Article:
Race-conscious enrollment in the college admissions race
Two Blue & Gold writers debate affirmative action, which allows universities to consider race as a factor in admissions. Currently, the limited use of affirmative action is legal, but racial quotas are deemed unconstitutional by the Supreme Court. Staff writer Julian Lee (’18) argues for its implementation, while staff writer Barron Tsai (’19) argues against it in this article.
Eight hours of SAT classes, every day of winter break. Stacks of homework from your nine AP courses. A constant barrage of harshly graded in-class essays. To many Taipei American School students, these may sound more like punishments from hell than privileges. In college admissions, however, the truth is that these practices are actually educational resources that give students a massive advantage—an advantage that is too often denied to
blacks, Native Americans, and Hispanics.
Critics of affirmative action policies argue that college admissions should be judged purely on “merit,” that it is unfair to reject the white student with a 1500 on the SAT for the black student with a 1400. However, these critics fail to understand—or perhaps purposely overlook—that many privileged white and Asian students, with their fancy prep classes and well-run schools, enjoy a huge head start towards their impressive scores. In contrast, according to research conducted by the United States Department of Education, almost 20 percent of black students do not even have access to AP classes in their school, let alone expensive tutoring outside of it. Thus, the truly unfair policy is judging scores and grades without context.
Spread across the U.S. and the world, there are thousands of black, Native American, and Hispanic high school students who are just as talented as their high-achieving white and Asian counterparts. Yet, many of these promising students lack the financial and educational support to improve their GPAs and SAT scores.
By giving disadvantaged minorities more leeway in the numbers game, affirmative action helps to maximize their
potential, as Mr. Dante Benson, an African-American TAS social studies teacher and Pomona College alumnus, can attest. “Affirmative action was an important, contributing factor into getting me where I am today,” he says. “I came from a low-income community outside of Philadelphia. I never had an SAT tutor. But the schools being able to take account variations in socioeconomic status—it definitely helped me out. And after graduating from Pomona, I can say that I was just as capable as any other never got to Pomona, I would never have known that I was capable of achieving success on the level of those students.”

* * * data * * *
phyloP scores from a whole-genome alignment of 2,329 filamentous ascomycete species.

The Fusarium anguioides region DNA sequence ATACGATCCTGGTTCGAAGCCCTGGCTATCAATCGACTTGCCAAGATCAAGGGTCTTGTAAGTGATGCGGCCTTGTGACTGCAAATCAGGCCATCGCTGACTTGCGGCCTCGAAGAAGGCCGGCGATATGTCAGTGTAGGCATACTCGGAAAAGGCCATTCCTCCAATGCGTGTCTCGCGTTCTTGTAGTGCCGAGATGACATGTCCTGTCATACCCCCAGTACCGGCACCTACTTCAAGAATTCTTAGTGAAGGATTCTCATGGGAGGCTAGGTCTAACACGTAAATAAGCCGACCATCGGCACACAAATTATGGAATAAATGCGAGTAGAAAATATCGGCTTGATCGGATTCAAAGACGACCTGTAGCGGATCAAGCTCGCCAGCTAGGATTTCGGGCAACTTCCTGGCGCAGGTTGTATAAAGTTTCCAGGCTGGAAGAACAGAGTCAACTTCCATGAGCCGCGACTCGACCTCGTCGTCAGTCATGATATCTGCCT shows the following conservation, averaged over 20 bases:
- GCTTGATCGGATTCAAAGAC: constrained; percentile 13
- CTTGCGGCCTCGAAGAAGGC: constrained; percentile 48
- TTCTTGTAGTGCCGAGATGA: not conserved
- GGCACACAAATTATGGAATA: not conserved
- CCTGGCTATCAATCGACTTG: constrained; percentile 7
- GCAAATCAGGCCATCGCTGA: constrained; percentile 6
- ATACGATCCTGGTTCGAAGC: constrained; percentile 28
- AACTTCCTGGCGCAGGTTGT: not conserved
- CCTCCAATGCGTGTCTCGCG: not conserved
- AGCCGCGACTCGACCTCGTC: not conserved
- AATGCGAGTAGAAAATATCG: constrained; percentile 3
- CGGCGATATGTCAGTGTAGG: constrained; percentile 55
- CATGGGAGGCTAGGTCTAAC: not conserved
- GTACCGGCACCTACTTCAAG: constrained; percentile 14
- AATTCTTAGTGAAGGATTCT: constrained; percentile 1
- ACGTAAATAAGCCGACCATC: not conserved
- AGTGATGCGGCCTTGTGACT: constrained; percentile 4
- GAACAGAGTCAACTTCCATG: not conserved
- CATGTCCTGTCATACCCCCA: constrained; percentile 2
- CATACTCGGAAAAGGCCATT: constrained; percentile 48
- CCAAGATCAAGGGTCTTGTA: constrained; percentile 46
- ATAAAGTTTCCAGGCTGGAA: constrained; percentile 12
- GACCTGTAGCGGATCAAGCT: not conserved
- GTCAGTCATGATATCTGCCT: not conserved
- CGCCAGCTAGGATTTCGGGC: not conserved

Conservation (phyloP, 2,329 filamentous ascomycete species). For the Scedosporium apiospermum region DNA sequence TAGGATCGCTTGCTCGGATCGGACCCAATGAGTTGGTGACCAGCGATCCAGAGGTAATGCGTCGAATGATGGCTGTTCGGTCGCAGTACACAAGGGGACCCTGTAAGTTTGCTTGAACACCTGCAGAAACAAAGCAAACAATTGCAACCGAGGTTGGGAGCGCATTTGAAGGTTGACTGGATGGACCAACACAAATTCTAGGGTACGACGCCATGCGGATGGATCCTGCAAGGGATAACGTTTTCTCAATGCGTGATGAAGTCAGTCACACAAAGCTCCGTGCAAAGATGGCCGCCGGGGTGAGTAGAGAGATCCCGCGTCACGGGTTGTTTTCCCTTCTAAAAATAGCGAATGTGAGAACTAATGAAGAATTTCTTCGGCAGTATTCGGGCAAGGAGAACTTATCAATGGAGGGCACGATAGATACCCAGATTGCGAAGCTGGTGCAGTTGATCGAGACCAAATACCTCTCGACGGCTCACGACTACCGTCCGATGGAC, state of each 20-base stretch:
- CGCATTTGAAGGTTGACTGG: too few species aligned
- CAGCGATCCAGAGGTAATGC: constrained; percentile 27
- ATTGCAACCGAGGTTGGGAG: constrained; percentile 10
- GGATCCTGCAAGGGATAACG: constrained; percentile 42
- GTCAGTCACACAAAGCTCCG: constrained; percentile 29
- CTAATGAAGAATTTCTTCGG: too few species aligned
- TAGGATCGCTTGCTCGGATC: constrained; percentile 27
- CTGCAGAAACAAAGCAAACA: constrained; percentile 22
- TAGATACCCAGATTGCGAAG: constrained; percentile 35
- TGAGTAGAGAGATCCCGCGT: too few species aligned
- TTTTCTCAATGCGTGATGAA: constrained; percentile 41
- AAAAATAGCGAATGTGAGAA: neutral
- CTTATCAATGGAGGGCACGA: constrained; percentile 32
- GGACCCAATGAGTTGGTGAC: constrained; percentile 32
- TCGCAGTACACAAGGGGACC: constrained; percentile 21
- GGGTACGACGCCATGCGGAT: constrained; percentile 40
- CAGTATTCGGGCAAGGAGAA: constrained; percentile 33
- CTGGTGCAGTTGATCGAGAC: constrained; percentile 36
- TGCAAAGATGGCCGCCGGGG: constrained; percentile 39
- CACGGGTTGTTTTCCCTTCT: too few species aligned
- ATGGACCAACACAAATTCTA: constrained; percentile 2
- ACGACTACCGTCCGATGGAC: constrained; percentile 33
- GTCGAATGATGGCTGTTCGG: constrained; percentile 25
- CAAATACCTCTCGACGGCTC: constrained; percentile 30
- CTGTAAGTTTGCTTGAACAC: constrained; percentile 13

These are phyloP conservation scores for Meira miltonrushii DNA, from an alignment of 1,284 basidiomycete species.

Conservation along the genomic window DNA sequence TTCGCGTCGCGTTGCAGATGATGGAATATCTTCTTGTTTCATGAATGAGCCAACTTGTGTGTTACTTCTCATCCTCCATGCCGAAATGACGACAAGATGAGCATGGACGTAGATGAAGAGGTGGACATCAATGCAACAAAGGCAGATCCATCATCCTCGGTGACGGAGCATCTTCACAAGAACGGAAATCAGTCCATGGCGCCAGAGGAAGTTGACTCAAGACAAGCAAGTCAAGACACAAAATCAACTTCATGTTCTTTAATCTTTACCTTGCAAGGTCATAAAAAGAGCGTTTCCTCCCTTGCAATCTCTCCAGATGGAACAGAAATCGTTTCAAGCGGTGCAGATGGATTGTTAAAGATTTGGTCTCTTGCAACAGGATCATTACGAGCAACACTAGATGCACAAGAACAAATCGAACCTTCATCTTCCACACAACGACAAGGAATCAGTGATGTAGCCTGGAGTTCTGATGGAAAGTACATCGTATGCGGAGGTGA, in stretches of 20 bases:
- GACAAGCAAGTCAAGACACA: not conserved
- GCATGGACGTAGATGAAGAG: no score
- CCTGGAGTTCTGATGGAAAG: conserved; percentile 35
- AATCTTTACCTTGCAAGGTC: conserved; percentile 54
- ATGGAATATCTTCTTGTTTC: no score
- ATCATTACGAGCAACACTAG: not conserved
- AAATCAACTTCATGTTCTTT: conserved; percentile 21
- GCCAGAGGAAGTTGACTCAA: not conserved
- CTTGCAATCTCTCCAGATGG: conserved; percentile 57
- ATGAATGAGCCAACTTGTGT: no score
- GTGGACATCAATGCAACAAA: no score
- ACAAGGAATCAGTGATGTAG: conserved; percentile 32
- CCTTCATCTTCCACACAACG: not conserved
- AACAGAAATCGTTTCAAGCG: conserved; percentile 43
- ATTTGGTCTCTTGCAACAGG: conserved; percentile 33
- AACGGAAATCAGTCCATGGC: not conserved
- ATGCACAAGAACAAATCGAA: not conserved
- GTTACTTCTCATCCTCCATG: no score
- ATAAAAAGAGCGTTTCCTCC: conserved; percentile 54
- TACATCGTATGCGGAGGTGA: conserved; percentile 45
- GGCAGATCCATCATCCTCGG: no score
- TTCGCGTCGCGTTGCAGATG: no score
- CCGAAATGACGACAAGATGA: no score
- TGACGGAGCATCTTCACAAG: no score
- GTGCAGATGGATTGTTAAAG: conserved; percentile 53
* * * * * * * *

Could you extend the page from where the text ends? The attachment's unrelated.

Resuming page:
As if the tiny benefit of promoting racial equality were insufficient to justify it, affirmative action also gives us the gift of diversity, one of the most appealing aspects of attending university in the U.S. As Ms. Nancy Chien, TAS
College Counselor, says, “When you bring in students of color, you can understand students from other backgrounds, from lower-income families, from different ethnic and cultural backgrounds.” Moreover, the diversity brought about from affirmative action is not just a diversity of culture, but a diversity of character.
An underprivileged minority student who struggles to make ends meet and works part time after school to help
support her family will bring her resilience to her college campus. And in doing so, she will add more to the student body than yet another academic overachiever. One day, our society may become so fair that all races will have equal access to quality primary and secondary education. On that day, I will be the first to call for these policies to be abolished—but until then, long live affirmative action.